IF YOU GO
Naples Jazz Orchestra
Where: Camber Park bandshell
When: 7 to 9 p.m. Jan. 18
Information: 643-6955 or 213-3058
Get an earful: www.thenjo.com/music.asp
Since the post World War II demise of the swing era as the reigning popular music, there has rarely been a time when someone, in the entertainment industry or out of it, hasn’t asked the question: “Will big bands ever come back?”
The fact is, they never really left. There’s still a Count Basie Band, progressive outfits like the Charles Mingus Dynasty, the Maria Schneider Band, Lorraine Desmarais Big Band, the Fat Cat Big Band, a fine Gene Krupa tribute orchestra led by Michael Berkowitz and collegiate and high school groups that rival any professional unit — remember last season’s Naples Jazz Festival? The most successful franchise of them all, the Glenn Miller Orchestra, is playing in three touring units all over the world.
Naples could also be listed on the map as one of the nation’s big-band hotbeds of the nation, due in no small part to drummer and bandleader Bob Stone, a local resident whose drums have backed up Lionel Hampton, Tony Bennett, Count Basie, the Four Freshmen, Frank Sinatra, Vic Damone, Helen O’Connell, Vaughn Monroe Woody Herman, Stevie Wonder, Dean Martin, Nancy Wilson and Harry James. While Stone has made a name here as music director of the Gulf Coast Big Band and as a teacher and adviser for decades in Collier County high schools, he’s had something bigger in mind to cement the swing scene as part of Naples. He has founded the Naples Jazz Orchestra, which hits its first downbeat as a group Jan. 18 and already has a half dozen performances through April.
This orchestra is not Stone’s first. From 1976 to 1989, he managed, directed, promoted and played in the Bob Stone Orchestra, one of the era’s best known. Stone also has been sharing his Mel Lewis-inspired drumming and big-band expertise, via leadership and coaching of various ensembles since the day he arrived in Naples 20 years ago. But having his own jazz orchestra will give Stone more opportunities to perform as well as teach.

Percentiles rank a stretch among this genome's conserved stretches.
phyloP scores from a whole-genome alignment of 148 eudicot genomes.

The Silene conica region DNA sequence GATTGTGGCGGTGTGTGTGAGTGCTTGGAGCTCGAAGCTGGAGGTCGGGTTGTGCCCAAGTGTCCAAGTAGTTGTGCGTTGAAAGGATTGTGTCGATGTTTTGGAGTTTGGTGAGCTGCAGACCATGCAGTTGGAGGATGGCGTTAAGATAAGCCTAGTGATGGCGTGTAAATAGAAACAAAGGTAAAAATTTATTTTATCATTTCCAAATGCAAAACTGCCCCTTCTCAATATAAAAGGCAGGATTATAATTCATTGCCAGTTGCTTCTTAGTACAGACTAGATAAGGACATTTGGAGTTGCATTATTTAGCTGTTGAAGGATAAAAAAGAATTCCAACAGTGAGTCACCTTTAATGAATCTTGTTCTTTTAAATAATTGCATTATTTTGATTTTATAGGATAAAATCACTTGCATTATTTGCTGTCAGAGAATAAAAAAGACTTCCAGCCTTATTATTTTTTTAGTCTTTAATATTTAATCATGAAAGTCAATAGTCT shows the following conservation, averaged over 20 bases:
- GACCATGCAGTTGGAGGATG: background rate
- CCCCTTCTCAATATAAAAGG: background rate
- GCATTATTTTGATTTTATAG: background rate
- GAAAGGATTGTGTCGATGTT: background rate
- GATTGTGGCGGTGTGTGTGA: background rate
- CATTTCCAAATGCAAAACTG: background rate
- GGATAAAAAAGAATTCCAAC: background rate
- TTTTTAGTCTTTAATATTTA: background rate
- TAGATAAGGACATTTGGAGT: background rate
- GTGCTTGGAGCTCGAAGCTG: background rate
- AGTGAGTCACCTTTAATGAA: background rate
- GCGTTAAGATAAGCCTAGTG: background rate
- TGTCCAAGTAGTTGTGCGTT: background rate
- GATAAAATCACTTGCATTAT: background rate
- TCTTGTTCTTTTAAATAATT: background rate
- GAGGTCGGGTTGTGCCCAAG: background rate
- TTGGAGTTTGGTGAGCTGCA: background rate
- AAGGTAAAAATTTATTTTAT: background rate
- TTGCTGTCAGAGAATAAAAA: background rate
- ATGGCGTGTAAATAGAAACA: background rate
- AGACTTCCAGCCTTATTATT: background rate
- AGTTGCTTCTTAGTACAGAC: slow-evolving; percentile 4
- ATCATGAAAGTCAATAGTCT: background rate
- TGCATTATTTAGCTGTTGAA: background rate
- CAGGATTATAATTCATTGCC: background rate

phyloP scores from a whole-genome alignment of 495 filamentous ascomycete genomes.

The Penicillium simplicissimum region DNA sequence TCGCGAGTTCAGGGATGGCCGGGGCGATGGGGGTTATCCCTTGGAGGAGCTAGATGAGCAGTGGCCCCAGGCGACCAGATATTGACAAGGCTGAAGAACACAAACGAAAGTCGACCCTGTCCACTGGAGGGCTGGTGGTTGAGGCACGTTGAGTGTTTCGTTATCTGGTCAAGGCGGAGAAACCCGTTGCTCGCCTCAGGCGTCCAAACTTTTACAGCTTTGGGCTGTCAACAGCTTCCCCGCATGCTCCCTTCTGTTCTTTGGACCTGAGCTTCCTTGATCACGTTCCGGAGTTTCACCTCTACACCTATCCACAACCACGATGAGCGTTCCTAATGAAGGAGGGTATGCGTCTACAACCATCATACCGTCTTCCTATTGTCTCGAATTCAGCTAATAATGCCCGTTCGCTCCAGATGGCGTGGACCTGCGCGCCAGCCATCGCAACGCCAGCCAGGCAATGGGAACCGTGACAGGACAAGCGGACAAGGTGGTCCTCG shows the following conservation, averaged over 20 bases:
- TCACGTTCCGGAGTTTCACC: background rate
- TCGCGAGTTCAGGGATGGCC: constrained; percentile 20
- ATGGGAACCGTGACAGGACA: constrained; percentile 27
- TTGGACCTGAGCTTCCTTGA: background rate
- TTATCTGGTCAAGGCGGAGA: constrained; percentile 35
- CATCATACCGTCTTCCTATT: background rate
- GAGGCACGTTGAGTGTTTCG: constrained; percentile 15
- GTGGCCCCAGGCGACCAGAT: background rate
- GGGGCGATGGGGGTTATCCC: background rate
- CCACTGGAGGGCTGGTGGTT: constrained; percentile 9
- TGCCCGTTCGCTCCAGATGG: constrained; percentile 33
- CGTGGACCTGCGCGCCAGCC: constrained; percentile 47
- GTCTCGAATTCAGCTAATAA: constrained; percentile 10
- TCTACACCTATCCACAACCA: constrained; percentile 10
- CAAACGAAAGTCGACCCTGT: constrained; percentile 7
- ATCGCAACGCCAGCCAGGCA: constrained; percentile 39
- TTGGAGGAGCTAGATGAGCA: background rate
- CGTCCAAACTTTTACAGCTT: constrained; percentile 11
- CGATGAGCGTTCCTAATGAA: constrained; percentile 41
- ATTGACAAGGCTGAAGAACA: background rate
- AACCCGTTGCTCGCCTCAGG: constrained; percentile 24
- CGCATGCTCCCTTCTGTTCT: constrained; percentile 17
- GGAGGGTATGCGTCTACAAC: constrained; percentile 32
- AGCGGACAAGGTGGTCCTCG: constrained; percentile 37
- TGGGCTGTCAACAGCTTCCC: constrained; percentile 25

Why start a jazz orchestra now, 20 years after coming to Naples?
“Naples only has hobbyist bands. I believe that Naples should have a world-class band, just so listeners can hear the difference, “he says. “But it’s not all al about the band. It’s about trying to start the Southwest Florida Youth Jazz Orchestra for high school and junior high school students. After teaching here, I found that the jazz programs were not on the same level as those in Chicago, New York, Los Angeles, et cetera. Many of my colleagues are responsible for the great high school jazz band programs around the country today . This is the only way this wonderful music can continue.”
Stone says the NJO is “an orchestra of professional musicians of the highest caliber, not hobbyists, with players that are serious about being the best they can be.” He talks like a proud dad about the talent:
“We have so many wonderful players in the band I just don’t know where to start. Mark Pettey is without a doubt one of the finest jazz trumpeters in the country. I have played with most of the greats, and this guy is right there with them all. Mike Santiago is one of the best lead trumpet players in the business — anywhere. When you talk bass trombone you talk Adren Hance, a monster on the instrument.
“And of course there’s David Pringle on piano, noted jazz pianist, film composer and one-time musical director of the BBC in Scotland. Then there’s bassist Carl McVicker, a superb player who listeners may remember as the on-camera bassist on the Mr. Rogers television show for 24 years.”
This is no scaled-down, club-date crew. The NJO is 21 players strong: boasting five each of trumpets, trombones and saxophones; four rhythm players and two vocalists.
“I have over 20,000 big band arrangements, and the music that we are able to present is endless,” Stone says.
“Our thoughts are to do some theme shows, like a Sinatra show, Benny Goodman show, Basie show, et cetera, and I also plan to do a movie music and television theme show. As far as modern music, we will do modern big band arrangements, but no rap, heavy metal or anything like that. We are only interested in presenting great music and passing this concept along to young musicians,” he says.
Perhaps he will even be traveling again. An orchestra as large as this one is only performing locally right now, but Stone doesn’t rule out the right road trip.
“Who knows? The cost of traveling with a band of this size is enormous and includes a lot of planning, but you never know. Maybe someone will say, ’I want you guys to play my party in Califorina,’ so we’ll see.